Review – Pilotwings

When the Super Nintendo finally landed on Western shores in 1991, it brought with it three games. Super Mario World and F-Zero have gone on to be legends in their own rights, but the third game is a little more obscure. Pilotwings may seem like the less exciting choice when stood up next to a Mario game and a hyper-fast futuristic racing game, but it nonetheless helped show off what the SNES could do that nothing else really could at the time. Through extensive use of the SNES’ Mode-7 layer, it provided a flight simulator with a 3D environment more convincing than most of what was on the market at the time. And isn’t proving how much more awesome your console is than the competition’s the whole point of a launch title

There’s nothing more relaxing than soaring around with a rocket strapped to your back. (Image source: mobygames.com)

IN THE PILOT’S SEAT

Pilotwings is a pretty straightforward concept. You’re placed in some sort of recreational flight school and have to clear various challenges by flying a plane, hang gliding, skydiving, and jetpacking. Your goal is to clear a certain point threshold for each combination of events. If you do great in a plane but royally screw up the landing on the hang glider, then you’re doing the whole level again.

That’s a lot of pressure, but Pilotwings actually manages to make a pretty relaxing affair of the whole thing. The graphics are colourful, the music is jazzy and features the soothing buzz of the SNES’ sound chip, and the gameplay is nice and slow. It’s not always so meditative, as a lot of the later missions will have you gripping the controller as you carefully guide your plane onto a slick runway in heavy wind, but there are certainly periods of tranquility as you soar gracefully in the air.

AND THEN…

Then, suddenly, your flight instructor tells you that all your other instructors were captured by an evil organization, and only you have the flight qualifications to pilot a helicopter over enemy territory to rescue them. So there you are, dodging anti-aircraft fire from the ground, always one hit away from crashing to the ground and dying in a burning heap, all in an effort to save a bunch of people who were telling you how much you suck at sky diving five minutes ago. Screw that.

It’s an incredibly jarring change of pace. One moment you’re floating on an updraft like a leaf caught in the wind, and the next, you’re piloting a chopper through the lead filled skies of a warzone. Somehow, I don’t think this is what your affluent parents hand in mind when they signed you up for flight school.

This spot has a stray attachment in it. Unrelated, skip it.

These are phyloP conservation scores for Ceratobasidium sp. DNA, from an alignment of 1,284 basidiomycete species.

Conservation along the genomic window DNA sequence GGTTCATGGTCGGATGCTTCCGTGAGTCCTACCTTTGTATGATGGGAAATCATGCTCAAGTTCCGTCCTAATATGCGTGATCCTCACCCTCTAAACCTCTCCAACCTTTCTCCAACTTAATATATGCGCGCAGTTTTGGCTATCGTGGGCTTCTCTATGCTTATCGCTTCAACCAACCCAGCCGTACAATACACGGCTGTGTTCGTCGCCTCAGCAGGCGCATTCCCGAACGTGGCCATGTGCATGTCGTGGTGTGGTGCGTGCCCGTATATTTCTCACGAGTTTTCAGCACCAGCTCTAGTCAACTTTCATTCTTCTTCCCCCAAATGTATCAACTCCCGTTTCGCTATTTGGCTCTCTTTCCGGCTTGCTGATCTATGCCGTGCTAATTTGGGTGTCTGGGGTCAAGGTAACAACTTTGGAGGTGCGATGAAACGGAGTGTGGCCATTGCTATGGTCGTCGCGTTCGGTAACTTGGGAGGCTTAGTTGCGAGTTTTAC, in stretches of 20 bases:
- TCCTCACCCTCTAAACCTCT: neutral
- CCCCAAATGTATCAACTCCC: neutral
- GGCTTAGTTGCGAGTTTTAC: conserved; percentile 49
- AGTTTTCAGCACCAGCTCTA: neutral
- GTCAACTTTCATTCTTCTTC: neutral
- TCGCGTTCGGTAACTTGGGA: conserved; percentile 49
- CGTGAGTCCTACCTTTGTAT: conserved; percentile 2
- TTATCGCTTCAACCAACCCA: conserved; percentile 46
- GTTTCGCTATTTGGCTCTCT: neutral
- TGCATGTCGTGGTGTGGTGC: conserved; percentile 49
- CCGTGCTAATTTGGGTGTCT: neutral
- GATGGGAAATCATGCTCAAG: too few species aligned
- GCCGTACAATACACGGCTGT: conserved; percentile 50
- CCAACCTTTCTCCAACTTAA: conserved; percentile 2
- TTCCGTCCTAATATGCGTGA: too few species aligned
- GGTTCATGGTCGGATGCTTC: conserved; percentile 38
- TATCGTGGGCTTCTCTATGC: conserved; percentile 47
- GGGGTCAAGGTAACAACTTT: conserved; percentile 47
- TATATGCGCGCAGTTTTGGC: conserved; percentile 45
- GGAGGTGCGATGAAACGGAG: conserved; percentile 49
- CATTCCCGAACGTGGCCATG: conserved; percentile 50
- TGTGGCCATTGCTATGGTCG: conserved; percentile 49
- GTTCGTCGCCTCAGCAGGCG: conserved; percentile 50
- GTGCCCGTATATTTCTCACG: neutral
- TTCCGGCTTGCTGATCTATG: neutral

The worst part of this scenario is that it’s precariously hard. The ground fire is stupid accurate, and if you’re not in an almost constant state of turning, you’ll easily be perforated. I ended up having to cheese my way through these missions. The first time, I flew my chopper below 20ft so that the chances of me passing over a turret and it having the time to fire a volley of death at me was reduced. The game didn’t really explain how I escaped after rescuing the instructors, since all the guns were left active.

Anyway, that strategy didn’t really work the second time.

All my skydiving training will come in handy when my helicopter is sent falling to the ground in a twisted, burning heap. (Image source: mobygames.com)

YES, THE SECOND TIME

After you complete the first set of missions and somehow manage to avoid being turned into yet another war casualty, you’re given a set of harder variations of the original missions, and yeah, they’re pretty difficult. It’s kind of a cheap way to get more mileage out of the existing Mode-7 landscape layers, but they are effective enough at feeling different. The first variation has the stage cloaked in snow, while the others present their own expanded hazards. It really just squeezes every last drop out of the game’s resources, though it doesn’t add anything new.

Which I’d be find with, if you didn’t have to do a harder variation of the helicopter mission. This time, you have to save someone you’ve never even heard of, and the evil organization has ramped up their defenses to the point where my low-altitude infiltration wasn’t going to fly. Instead, I had to keep myself in a constant turn, arcing my reticle over whatever target I could hit until it was finally safe enough to land. I wound up flinging curse words at my television every time a turret would land a lucky shot on me, moments before my heroic rescue. Gosh, I hate those missions.

TOUCHDOWN

Aside from those helicopter missions, Pilotwings is a pretty swell time. There’s not really much to it, but with it’s somewhat convincing flight physics and fun, but simple challenges, there’s a lot to enjoy. There’s even bonus stages for when you pull off a certain maneuver in some of the stages. It can be relaxing, it can be tricky, and when there’s a helicopter involved, it can be infuriating.

It’s also basically a tech demo. With few stages and such a severe focus on presenting the 3D perspective achieved by Mode-7, it’s about as Super Nintendo as you can get. It’s very in-your-face on that front. This also means that there isn’t a whole lot of substance. The challenges never try anything beyond going through rings, and the game, as a whole, can be completed in pretty short order. Afterwards, I guess you can go back and try to improve your scores, but otherwise, you’re done.

For me, I think I’m ready to retire and move on to something else. Maybe I’ll stay in the flight business and play Aerobiz.

6/10

This review was conducted on an SNES using an original cartridge copy of the game. It was paid for by the author.

About Adzuken 127 Articles
Adzuken has been gaming for as far back as they can remember. Their eclectic tastes have led them across a vast assortment of consoles and both the best and worst games they have to offer.